Whether you’re new to the ice or a seasoned veteran, you know that a well-fitted pair of hockey skates is essential to your speed, performance, and safety. But did you know the length of your laces is just as important? Laces that are too short to reach the top pair of eyelets can’t give you the support you need to protect your ankle from injury, and laces that are too long can become a tripping hazard on the ice. The right size hockey laces can make all the difference during quick turns and stops, and give you an advantage over your opponents on the ice!
So, how do you figure out what length laces you need for a safe, high-octane experience? Read on to find out!
What to Look for When Choosing Hockey Skate Laces
There are many options on the market today to boost your hockey skates’ performance with extra shock absorption and impact relief, reduced heat build-up and friction, and increased stability. But without the right pair of laces to tie it all together, your efforts (and money) could be wasted!
Waxed Vs. Non-Waxed Skate Laces
There are two types of skate laces: waxed, and non-waxed. Each type has its pros and cons, and the choice is ultimately yours to make. Here is a great video from Hockey Tutorial outlining the pros and cons of each:
Non-waxed laces are more durable and less likely to snap while tightening. If you’re using a pair of skates off the rack with the laces they came with, you likely have non-waxed laces. They are easier on your hands, especially in the cold, making them a great option for kids who are just starting to tie their own skates. However, they tend to fray at the ends over time which can make it very hard to thread them through your skates’ eyelet holes.
Waxed skate laces are the best option if you are trying to get the most out of your gear. The added layer of wax increases friction between the laces and your skate, keeping them tight throughout the game. They make it easy to control the tightness at different points in your skate, allowing you to adjust for personal comfort. The main disadvantage of waxed skate laces is that they will need to be replaced more often due to the wax coating wearing off, and are more likely to snap while tightening. It’s always a good idea to keep an extra pair of laces in your bag just in case!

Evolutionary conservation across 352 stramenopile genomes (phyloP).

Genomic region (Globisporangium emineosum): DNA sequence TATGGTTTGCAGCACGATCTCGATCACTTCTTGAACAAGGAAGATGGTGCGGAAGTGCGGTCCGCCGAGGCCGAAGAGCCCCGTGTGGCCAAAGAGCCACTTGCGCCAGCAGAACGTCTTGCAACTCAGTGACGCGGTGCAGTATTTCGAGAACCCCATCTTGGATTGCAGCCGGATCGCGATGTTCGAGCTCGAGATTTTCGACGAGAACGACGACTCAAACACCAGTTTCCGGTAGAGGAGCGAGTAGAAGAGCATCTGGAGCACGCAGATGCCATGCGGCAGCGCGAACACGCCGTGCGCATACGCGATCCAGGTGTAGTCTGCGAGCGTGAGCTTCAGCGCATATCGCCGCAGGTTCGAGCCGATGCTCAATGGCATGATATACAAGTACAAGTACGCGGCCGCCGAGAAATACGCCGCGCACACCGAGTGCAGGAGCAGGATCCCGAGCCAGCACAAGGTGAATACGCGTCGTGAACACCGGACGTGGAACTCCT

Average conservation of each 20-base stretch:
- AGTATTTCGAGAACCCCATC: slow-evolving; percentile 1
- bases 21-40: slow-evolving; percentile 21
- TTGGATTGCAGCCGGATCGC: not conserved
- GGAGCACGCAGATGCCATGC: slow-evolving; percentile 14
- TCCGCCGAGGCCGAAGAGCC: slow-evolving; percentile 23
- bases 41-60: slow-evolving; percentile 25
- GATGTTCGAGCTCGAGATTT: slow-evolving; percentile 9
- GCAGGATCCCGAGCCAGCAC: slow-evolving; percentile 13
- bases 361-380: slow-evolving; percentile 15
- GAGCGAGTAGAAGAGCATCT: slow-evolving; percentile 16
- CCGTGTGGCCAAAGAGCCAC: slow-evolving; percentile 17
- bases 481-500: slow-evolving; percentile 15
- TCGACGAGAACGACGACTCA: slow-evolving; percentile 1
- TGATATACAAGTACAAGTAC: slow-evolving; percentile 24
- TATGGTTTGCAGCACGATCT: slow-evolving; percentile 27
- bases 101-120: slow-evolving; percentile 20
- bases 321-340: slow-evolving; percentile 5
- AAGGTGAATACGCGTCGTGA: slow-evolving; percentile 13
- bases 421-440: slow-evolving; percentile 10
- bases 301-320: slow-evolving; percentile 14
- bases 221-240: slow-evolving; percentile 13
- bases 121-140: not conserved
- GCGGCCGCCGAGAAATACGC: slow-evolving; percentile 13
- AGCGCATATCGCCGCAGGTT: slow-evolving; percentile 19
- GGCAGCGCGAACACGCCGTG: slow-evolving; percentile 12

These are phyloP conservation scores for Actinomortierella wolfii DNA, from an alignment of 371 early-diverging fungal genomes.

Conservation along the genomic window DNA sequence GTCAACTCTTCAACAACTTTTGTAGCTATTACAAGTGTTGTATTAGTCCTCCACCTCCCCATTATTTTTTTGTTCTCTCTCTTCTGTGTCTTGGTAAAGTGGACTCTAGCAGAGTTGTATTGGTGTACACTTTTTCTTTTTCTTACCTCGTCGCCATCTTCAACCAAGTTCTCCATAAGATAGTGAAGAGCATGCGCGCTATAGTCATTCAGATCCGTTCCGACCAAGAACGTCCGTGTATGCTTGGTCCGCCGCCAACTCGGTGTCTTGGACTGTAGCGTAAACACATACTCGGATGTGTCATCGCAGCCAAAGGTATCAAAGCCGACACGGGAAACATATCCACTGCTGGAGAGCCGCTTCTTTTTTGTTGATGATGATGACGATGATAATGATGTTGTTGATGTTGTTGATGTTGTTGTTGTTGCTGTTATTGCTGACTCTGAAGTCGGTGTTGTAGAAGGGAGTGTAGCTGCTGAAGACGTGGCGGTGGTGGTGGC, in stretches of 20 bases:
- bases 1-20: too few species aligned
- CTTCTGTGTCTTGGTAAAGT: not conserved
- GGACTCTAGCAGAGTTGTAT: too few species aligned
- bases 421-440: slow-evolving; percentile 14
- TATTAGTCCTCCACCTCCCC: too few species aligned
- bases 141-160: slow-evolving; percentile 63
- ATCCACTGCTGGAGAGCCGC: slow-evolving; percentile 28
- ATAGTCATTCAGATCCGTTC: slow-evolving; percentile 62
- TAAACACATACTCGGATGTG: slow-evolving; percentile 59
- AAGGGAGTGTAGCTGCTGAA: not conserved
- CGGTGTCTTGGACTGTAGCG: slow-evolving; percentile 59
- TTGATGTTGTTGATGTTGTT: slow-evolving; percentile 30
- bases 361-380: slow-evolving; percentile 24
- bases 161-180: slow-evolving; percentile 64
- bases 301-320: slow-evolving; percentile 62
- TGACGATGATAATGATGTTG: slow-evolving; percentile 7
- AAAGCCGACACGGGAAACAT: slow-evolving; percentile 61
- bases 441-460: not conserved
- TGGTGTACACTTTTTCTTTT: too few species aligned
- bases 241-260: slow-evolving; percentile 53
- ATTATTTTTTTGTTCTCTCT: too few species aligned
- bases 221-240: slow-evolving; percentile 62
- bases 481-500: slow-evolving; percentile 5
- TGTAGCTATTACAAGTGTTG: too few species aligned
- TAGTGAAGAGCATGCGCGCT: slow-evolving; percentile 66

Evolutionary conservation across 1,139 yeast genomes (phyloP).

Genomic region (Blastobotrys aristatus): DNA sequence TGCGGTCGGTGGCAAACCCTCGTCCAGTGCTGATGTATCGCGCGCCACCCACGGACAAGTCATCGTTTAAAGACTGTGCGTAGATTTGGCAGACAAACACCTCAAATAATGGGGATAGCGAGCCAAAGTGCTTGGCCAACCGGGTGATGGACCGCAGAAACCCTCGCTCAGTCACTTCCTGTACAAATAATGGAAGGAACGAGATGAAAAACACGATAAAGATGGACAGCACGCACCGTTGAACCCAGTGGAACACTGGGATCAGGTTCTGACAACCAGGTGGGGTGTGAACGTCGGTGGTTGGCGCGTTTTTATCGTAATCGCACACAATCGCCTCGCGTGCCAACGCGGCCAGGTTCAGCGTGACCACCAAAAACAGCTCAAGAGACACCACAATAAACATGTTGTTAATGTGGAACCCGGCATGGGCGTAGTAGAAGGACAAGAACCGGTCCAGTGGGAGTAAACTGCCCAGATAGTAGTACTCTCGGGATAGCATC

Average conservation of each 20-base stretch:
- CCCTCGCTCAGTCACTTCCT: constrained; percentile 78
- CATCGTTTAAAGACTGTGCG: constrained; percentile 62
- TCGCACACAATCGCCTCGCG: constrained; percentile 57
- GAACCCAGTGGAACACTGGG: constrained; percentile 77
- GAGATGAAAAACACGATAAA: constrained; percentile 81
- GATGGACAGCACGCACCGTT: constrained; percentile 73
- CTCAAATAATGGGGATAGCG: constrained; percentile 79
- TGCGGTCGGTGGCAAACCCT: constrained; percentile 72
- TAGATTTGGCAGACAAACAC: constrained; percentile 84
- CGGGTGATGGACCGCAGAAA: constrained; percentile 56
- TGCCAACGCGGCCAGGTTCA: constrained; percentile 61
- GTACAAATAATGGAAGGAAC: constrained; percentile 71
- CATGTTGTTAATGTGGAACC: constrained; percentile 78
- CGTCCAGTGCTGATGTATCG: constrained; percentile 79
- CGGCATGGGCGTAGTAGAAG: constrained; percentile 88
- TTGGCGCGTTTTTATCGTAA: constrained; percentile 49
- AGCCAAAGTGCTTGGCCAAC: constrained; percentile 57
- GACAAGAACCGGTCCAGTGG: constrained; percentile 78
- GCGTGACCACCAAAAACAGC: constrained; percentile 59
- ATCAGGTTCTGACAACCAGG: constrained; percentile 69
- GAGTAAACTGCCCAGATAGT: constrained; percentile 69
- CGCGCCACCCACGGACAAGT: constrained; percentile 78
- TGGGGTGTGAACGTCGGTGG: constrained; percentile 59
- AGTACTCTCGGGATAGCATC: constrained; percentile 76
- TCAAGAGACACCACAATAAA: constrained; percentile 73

How To Find The Best Length of Hockey Laces
Just like with hiking shoes, work boots, or street shoes, you’ll want to choose the lace length that gives you the right combination of utility and comfort. Even if you share a shoe size with a friend, the lace length that works best for them may not work for you.
Whether you are considering waxed or non-waxed laces, here’s where to start:
Option 1: Measure The Laces You Already Have
If you already have a pair of well-functioning and comfortable hockey laces, start with them. Simply untie your laces, lay them out flat, and use a tape measure to find out exactly how long they are. As long as you use the same lacing technique you were using before, the new laces will work perfectly!
Option 2: Measure Your Hockey Skates
If your previous laces broke or got lost, you weren’t happy with the length, or you simply want to try a new lacing style, you can measure your skates to find the ideal lace length.
How To Measure Hockey Skates for Lace Length
Follow these steps to find the best lace length for your hockey skates:
- Count the number of holes (eyelets) you have on one side of the hockey skate to find the number of eyelet pairs. This number will vary across brands, styles, and sizes, so it’s important to do this on the pair of skates you’re looking for laces for.
- Use a tape measure to find the distance in inches across the skate tongue from one bottom eyelet (closest to the toe) to the other, and write it down.